Big trees also supply abundant food for numerous animals in the form of fruits, flowers, foliage and nectar, noted Bill Laurance, another co-author, from James Cook University in Australia. “Their hollows offer nests and shelter for birds and animals” and “their loss could mean extinction for such creatures,” he said. […]
The study is only the latest among many reports of how climate change and other factors are taking a severe toll on the world’s forests. British Columbia, for example, is ground zero for a giant forest die-off that is occurring across the Rockies. More than 53,000 square miles of forest there has died in the last decade. The largest previous die-off, in the 1980s, spanned 2,300 square miles. […]
A new fungal disease that is attacking Britain’s beloved ash trees has been front-page news there. It is feared that the fungus could claim more than 90 percent of Britain’s ash, as it has elsewhere in Europe.

More trees. [infographic: Michael Paukner]

Mighty Old Trees Are Perishing Fast

“It’s a worldwide problem and appears to be happening in most types of forest,” said the study’s lead author, David Lindemayer, a professor at Australian National University and an expert in landscape ecology and forest management. The research team found that big, old trees are dying at an alarmingly fast clip around the world at all latitudes – Yosemite National Park in California, the African savanna, the Brazilian rain forest, Europe and the boreal forests around the world. […]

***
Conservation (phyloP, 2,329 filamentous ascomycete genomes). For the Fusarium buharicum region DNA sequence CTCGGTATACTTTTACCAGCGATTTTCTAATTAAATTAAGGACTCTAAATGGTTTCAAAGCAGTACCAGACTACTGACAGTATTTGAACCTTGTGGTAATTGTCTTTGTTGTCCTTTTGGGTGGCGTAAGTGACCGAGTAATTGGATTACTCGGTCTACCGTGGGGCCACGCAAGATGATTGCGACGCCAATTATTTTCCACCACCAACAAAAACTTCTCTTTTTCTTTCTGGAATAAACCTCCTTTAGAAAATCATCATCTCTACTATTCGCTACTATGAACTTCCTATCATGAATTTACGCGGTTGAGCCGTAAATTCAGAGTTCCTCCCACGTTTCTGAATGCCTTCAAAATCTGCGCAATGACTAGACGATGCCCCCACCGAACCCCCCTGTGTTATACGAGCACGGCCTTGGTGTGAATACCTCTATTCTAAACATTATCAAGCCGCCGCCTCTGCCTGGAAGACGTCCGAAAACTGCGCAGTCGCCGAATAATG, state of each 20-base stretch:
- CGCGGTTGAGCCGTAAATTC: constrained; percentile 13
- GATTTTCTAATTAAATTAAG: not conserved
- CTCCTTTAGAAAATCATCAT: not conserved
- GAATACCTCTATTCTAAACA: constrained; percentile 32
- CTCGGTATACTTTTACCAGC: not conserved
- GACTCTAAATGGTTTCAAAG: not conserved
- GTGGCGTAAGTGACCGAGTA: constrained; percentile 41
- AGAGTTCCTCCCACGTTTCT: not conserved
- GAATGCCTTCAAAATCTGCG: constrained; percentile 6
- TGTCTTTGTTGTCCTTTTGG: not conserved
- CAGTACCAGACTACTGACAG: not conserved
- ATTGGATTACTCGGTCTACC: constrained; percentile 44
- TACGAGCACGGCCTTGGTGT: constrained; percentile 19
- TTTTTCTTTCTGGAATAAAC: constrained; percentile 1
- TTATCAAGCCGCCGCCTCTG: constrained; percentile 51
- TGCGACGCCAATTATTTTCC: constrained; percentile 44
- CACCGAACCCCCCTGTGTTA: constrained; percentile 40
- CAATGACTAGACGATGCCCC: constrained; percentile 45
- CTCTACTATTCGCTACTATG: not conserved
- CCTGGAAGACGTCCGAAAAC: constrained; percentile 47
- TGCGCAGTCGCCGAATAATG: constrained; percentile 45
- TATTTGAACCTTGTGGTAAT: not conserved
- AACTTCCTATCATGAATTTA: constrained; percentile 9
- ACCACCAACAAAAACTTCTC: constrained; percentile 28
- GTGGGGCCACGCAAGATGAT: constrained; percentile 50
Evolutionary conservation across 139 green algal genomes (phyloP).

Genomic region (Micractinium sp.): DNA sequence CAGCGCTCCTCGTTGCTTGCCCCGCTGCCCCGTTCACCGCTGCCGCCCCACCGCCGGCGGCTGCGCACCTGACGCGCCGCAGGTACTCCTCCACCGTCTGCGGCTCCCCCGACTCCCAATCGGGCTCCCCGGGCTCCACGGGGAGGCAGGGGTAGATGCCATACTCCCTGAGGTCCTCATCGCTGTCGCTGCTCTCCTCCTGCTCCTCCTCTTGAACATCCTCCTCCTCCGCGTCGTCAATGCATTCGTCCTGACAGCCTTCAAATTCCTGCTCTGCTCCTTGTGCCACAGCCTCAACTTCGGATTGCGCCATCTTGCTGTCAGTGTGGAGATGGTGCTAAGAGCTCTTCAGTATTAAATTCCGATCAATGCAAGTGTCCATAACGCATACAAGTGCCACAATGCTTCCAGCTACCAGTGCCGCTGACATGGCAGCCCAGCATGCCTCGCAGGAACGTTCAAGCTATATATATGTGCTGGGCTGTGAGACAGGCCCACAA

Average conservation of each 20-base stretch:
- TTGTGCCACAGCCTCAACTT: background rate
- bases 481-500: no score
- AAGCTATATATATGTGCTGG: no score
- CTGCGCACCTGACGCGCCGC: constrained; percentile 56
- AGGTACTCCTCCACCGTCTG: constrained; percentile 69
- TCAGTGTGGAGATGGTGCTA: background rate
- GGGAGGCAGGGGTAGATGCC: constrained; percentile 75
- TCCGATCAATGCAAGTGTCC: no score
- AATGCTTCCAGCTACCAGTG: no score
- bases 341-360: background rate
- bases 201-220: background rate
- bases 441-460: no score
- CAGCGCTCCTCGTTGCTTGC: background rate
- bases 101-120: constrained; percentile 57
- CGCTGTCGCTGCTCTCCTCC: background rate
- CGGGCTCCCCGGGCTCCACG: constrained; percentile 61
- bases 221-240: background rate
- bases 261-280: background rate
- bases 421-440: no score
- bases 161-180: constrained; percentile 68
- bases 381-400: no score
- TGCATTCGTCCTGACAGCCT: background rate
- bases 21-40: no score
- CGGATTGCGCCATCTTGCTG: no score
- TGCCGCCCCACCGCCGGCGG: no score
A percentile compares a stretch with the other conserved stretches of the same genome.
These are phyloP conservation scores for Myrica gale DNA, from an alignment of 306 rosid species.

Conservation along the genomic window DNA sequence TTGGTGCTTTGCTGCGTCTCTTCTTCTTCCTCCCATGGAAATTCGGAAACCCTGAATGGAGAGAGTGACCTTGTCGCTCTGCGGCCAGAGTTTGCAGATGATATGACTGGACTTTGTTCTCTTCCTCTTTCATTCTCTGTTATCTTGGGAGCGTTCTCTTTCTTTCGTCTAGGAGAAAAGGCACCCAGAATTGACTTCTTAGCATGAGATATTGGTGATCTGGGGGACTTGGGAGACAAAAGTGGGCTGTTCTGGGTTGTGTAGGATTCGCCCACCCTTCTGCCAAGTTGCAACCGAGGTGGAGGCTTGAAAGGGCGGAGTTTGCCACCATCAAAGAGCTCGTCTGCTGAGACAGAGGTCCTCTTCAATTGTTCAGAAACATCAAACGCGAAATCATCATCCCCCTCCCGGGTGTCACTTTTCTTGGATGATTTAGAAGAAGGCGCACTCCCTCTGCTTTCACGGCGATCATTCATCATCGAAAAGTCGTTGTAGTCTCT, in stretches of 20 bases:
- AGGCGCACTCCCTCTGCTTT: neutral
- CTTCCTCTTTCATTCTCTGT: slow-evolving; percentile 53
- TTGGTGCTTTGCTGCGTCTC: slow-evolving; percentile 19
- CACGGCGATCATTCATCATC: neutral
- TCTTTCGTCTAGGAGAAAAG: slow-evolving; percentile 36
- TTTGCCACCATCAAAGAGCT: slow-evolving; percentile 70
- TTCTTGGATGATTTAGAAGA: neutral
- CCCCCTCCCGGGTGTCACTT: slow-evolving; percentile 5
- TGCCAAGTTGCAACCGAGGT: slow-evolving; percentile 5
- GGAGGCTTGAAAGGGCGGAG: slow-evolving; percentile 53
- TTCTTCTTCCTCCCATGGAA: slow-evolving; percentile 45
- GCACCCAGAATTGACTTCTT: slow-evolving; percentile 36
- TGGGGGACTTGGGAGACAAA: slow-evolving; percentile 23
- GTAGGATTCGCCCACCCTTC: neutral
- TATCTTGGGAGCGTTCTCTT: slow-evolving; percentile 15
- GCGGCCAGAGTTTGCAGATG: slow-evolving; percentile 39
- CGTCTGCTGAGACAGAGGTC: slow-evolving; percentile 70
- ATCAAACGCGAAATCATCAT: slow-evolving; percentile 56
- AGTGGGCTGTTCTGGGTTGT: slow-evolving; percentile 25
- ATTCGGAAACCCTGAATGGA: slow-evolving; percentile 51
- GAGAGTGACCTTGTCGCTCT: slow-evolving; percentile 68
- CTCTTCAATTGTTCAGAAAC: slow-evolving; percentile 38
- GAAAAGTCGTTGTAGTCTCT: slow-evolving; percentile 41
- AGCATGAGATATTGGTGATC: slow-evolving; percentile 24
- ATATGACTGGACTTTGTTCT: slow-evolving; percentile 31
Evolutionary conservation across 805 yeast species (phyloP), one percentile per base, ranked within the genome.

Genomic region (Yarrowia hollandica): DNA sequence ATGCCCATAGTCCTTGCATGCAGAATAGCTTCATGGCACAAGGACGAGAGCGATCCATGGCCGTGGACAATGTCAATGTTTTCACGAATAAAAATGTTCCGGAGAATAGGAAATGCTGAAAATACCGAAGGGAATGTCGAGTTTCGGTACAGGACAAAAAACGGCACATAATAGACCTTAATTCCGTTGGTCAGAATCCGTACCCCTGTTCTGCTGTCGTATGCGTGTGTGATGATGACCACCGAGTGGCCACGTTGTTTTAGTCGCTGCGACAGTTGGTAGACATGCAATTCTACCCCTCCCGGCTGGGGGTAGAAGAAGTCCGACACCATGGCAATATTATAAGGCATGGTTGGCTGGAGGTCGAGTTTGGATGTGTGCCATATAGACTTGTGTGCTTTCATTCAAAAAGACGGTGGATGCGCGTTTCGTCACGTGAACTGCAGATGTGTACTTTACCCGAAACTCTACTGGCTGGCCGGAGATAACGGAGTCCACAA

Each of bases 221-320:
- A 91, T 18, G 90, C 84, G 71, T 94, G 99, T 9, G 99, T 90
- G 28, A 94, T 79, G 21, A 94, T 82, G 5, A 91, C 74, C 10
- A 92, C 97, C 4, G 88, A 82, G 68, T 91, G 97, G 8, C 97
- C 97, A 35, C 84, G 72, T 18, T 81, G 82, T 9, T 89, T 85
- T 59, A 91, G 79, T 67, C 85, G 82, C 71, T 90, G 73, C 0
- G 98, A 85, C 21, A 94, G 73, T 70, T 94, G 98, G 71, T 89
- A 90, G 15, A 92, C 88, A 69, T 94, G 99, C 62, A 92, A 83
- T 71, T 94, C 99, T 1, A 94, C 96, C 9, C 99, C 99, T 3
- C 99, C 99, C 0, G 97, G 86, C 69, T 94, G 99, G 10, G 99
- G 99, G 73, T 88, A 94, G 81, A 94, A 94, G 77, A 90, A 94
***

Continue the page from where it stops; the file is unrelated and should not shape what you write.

The die-off of these 100-to-300-year-old trees raises concern, the researchers say, because they sustain biodiversity to a greater degree than many other components of the forest. “Big, old trees are not just enlarged young trees,” said Jerry F. Franklin of the University of Washington, a co-author of the study who has studied old-growth forest for 45 years. “Old trees have idiosyncratic features – a different canopy, different branch systems, a lot of cavities, thicker bark and more heartwood. They provide a lot more habitat and niches.”

Big trees also supply abundant food for numerous animals in the form of fruits, flowers, foliage and nectar, noted Bill Laurance, another co-author, from James Cook University in Australia. “Their hollows offer nests and shelter for birds and animals” and “their loss could mean extinction for such creatures,” he said. […]